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Valid measurement scales for predicting user acceptance of computers are in short supply. Most subjective measures used in practice are unvalidated, and their relationship to system usage is unknown. The present research develops and validates new scales for two specific variables, perceived usefulness and perceived ease of use, which are hypothesized to be(More)
Information technology (IT) acceptance research has yielded many competing models, each with different sets of acceptance determinants. In this paper, we (1) review user acceptance literature and discuss eight prominent models, (2) empirically compare the eight models and their extensions , (3) formulate a unified model that integrates elements across the(More)
The present research develops and tests a theoretical extension of the Technology Acceptance Model (TAM) that explains perceived usefulness and usage intentions in terms of social influence and cognitive instrumental processes. The extended model, referred to as TAM2, was tested using longitudinal data collected regarding four different systems at four(More)
Computer skills are key to organizational performance, and past research indicates that behavior modeling is a highly effective form of computer skill training. The present research develops and tests a new theoretical model of the underlying observational learning processes by which modeling-based training interventions influence computer task performance.(More)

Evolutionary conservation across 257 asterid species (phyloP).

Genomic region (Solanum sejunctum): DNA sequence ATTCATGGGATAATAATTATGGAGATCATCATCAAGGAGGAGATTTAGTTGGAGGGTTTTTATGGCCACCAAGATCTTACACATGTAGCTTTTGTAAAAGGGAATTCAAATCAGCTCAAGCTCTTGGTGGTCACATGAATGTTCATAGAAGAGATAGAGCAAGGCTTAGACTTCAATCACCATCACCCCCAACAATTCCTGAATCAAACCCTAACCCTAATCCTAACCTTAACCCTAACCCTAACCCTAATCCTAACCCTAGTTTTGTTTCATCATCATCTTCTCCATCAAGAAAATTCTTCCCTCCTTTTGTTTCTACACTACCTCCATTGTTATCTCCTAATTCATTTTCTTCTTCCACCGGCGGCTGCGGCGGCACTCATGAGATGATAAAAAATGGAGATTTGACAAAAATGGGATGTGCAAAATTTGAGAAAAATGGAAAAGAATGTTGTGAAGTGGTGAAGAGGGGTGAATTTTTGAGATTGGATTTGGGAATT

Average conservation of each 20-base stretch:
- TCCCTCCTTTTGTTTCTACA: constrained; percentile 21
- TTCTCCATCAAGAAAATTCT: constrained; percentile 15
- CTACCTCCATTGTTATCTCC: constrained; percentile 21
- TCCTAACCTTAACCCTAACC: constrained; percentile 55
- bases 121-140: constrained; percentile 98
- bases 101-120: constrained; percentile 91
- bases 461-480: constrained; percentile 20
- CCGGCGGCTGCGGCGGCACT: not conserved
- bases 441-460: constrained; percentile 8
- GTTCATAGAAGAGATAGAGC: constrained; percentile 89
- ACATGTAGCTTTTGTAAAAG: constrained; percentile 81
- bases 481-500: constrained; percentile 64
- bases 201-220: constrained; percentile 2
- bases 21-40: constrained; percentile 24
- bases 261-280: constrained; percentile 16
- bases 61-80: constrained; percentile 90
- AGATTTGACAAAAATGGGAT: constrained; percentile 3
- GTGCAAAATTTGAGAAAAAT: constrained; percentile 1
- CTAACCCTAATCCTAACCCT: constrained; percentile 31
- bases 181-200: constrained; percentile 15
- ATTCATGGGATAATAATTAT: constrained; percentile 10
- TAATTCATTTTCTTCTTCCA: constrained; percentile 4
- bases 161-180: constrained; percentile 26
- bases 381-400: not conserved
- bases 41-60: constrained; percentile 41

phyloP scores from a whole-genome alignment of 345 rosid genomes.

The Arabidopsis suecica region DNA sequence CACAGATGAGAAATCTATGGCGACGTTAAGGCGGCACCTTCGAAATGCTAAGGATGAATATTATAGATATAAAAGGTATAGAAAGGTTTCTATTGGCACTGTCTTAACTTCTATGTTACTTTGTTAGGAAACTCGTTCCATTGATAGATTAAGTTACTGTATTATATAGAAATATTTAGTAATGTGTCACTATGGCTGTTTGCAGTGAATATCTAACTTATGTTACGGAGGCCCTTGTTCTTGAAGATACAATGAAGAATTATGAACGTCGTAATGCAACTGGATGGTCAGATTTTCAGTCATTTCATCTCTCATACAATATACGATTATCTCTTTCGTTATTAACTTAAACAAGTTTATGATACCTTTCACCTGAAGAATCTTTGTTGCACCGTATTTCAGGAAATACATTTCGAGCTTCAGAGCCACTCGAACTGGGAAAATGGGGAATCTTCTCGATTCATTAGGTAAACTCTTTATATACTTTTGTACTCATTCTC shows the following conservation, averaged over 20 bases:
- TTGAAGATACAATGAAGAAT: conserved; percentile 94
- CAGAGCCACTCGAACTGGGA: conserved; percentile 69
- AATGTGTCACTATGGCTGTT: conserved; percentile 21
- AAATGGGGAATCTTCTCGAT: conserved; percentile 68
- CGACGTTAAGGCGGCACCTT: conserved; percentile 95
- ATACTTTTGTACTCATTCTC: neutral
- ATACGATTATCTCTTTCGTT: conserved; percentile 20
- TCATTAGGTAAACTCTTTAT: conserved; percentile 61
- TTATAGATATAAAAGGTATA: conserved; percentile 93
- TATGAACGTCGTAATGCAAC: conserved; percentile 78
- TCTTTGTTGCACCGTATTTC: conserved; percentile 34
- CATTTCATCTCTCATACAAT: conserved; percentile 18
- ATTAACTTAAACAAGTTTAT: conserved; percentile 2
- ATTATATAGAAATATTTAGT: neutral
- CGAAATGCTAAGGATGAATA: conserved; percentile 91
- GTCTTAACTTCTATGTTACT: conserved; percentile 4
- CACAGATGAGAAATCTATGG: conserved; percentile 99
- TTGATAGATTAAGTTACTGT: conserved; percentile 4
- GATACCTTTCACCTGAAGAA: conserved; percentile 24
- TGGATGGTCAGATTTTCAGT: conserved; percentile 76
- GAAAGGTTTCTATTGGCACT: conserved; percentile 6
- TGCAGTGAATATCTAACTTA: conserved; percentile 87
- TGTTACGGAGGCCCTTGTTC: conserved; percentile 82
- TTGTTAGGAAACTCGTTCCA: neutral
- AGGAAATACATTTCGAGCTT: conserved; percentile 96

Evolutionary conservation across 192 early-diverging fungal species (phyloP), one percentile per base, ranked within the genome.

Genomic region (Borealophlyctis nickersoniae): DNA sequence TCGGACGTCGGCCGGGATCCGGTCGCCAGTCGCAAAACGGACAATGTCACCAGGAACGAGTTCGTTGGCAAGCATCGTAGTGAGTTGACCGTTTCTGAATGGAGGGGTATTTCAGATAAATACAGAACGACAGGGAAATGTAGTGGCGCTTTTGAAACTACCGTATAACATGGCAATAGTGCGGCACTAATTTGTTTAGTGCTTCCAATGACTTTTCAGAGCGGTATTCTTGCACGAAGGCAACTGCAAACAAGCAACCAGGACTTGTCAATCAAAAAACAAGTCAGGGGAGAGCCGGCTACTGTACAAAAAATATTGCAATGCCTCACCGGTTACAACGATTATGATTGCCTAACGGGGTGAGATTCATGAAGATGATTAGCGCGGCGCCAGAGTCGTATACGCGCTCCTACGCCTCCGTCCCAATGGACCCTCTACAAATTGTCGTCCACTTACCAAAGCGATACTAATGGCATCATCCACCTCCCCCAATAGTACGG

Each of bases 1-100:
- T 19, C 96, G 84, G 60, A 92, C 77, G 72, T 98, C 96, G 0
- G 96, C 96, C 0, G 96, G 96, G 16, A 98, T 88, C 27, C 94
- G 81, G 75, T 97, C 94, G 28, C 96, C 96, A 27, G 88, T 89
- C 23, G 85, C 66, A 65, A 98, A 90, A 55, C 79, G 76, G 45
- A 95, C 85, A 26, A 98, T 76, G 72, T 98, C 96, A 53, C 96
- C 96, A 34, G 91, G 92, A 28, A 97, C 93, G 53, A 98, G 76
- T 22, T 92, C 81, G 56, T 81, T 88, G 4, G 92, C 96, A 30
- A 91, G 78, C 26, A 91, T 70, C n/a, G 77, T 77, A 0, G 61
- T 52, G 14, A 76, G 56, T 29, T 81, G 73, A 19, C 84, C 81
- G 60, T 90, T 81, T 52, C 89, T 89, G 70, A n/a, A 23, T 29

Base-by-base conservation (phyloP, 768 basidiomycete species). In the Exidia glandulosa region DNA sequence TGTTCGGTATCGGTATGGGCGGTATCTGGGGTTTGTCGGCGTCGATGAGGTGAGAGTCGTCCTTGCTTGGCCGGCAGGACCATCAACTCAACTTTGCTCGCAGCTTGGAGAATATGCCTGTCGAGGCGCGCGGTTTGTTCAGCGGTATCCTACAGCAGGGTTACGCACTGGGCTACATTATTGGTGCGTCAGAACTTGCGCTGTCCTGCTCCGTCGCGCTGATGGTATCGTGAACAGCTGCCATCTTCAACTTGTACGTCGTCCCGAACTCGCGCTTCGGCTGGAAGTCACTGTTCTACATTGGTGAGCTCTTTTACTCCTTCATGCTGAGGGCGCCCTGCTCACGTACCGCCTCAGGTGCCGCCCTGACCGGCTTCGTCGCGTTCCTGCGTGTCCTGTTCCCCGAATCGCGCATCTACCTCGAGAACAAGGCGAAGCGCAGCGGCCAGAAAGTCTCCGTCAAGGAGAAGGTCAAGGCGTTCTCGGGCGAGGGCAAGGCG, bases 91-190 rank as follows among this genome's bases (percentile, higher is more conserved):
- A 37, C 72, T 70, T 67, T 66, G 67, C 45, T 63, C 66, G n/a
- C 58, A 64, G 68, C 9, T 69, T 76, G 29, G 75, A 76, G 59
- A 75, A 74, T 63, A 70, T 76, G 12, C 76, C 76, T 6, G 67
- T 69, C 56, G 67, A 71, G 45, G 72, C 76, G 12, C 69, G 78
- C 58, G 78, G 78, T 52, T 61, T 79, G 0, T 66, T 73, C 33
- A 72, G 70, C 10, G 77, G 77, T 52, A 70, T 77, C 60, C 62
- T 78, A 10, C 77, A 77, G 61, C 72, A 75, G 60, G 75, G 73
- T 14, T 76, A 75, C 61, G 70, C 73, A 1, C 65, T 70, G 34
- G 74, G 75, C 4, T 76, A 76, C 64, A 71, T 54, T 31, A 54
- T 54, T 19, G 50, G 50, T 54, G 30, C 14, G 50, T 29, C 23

The Technology Acceptance Model (TAM) is widely used by researchers and practitioners to predict and explain user acceptance of information technologies . TAM models system usage intentions and behavior as a function of perceived usefulness and perceived ease of use . The original scales for measuring the TAM constructs have been confirmed to be reliable(More)
Research on individual-level technology adoption is one of the most mature streams of information systems (IS) research. In this paper, we compare the progress in the area of technology adoption with two widely-researched streams in psychology and organizational behavior: theory of planned behavior and job satisfaction. In addition to gauging the progress(More)